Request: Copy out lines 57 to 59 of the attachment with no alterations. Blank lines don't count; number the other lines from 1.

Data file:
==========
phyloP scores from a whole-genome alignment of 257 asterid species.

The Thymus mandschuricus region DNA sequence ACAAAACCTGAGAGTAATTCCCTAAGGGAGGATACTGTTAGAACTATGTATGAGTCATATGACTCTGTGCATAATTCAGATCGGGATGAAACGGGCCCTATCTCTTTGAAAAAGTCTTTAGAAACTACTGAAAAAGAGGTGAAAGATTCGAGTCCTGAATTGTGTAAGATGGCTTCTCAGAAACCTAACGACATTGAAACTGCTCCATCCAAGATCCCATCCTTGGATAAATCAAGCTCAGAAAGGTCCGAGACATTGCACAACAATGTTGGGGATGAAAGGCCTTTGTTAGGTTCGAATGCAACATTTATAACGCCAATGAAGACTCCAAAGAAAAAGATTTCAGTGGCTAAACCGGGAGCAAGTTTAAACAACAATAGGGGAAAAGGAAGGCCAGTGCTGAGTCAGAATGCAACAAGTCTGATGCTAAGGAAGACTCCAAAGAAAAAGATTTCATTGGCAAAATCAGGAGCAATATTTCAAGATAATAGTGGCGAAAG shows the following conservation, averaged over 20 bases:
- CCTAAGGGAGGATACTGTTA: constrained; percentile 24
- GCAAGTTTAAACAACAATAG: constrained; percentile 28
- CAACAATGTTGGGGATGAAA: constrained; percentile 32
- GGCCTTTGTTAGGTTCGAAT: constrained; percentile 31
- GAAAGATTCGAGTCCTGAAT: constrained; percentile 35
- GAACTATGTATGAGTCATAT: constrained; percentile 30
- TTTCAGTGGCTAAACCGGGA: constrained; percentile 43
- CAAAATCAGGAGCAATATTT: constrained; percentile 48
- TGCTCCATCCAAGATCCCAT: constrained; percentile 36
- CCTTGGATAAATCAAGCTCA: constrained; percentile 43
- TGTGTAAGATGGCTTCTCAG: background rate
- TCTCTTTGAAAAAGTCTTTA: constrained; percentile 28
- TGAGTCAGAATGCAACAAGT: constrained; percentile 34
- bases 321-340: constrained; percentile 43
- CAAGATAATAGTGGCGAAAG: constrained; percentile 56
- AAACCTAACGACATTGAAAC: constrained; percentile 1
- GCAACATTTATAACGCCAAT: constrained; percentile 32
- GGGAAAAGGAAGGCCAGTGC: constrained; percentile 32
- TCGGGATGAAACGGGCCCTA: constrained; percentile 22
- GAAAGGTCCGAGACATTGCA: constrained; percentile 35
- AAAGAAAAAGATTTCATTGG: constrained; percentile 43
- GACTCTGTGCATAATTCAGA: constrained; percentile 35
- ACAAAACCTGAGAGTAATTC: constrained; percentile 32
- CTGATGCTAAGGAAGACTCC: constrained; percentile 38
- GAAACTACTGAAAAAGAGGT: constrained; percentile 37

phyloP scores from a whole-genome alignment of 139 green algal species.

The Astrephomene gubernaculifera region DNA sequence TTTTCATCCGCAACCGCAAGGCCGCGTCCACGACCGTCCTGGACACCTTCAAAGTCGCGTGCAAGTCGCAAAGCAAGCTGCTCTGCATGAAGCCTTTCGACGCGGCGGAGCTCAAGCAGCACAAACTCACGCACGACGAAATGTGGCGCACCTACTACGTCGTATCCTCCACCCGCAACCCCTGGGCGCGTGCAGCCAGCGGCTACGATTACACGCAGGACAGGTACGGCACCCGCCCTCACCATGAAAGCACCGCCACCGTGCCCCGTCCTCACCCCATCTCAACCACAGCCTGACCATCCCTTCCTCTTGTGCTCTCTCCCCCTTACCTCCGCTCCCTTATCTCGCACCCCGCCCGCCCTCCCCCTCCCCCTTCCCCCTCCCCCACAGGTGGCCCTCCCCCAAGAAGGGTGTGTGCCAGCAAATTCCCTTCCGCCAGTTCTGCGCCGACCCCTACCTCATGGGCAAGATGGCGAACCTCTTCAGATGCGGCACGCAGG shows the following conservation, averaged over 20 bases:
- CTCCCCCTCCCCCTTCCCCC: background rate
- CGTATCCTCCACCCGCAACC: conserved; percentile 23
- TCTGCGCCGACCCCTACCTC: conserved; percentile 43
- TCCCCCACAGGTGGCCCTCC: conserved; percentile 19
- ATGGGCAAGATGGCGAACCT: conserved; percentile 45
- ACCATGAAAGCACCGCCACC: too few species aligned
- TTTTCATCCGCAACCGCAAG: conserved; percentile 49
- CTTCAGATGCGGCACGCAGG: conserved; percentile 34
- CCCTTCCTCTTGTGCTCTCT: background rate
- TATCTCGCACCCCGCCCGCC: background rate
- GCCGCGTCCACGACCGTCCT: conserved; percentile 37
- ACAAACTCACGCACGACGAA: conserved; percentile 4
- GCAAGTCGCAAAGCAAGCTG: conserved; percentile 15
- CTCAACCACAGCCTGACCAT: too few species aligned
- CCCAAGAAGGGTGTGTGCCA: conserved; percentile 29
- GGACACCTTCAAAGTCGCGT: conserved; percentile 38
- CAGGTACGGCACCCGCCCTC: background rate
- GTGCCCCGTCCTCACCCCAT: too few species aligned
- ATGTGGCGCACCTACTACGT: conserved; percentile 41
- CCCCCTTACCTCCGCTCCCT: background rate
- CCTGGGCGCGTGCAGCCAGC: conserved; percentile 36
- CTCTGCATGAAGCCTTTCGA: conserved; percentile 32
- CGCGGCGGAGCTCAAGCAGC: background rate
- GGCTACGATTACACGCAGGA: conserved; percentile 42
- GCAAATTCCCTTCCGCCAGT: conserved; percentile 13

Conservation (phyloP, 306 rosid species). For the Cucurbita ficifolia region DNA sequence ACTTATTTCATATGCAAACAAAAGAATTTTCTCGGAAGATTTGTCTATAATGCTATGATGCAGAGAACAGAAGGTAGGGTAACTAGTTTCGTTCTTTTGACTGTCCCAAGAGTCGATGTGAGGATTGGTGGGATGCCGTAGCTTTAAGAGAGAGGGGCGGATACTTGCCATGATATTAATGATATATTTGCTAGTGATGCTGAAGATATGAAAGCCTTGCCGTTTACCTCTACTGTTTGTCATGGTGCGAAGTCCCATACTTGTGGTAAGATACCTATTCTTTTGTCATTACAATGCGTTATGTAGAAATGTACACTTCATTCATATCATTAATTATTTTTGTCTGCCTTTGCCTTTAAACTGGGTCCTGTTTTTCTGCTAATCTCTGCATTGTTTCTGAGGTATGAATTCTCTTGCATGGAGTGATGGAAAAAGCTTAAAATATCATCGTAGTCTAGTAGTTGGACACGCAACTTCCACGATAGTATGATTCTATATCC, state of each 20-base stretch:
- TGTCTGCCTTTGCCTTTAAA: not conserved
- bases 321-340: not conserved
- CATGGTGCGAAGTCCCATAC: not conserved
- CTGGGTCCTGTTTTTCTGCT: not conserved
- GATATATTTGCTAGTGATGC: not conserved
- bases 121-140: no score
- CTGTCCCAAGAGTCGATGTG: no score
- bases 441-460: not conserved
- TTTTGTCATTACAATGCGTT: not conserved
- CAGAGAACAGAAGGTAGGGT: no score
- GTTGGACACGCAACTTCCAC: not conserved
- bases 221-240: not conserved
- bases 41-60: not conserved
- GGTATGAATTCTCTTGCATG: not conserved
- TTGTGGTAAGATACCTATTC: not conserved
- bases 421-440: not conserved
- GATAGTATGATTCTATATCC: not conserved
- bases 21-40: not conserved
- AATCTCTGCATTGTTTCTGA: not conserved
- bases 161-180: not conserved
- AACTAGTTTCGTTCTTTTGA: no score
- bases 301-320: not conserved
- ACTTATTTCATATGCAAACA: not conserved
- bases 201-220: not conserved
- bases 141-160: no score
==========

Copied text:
- bases 321-340: not conserved
- CATGGTGCGAAGTCCCATAC: not conserved
- CTGGGTCCTGTTTTTCTGCT: not conserved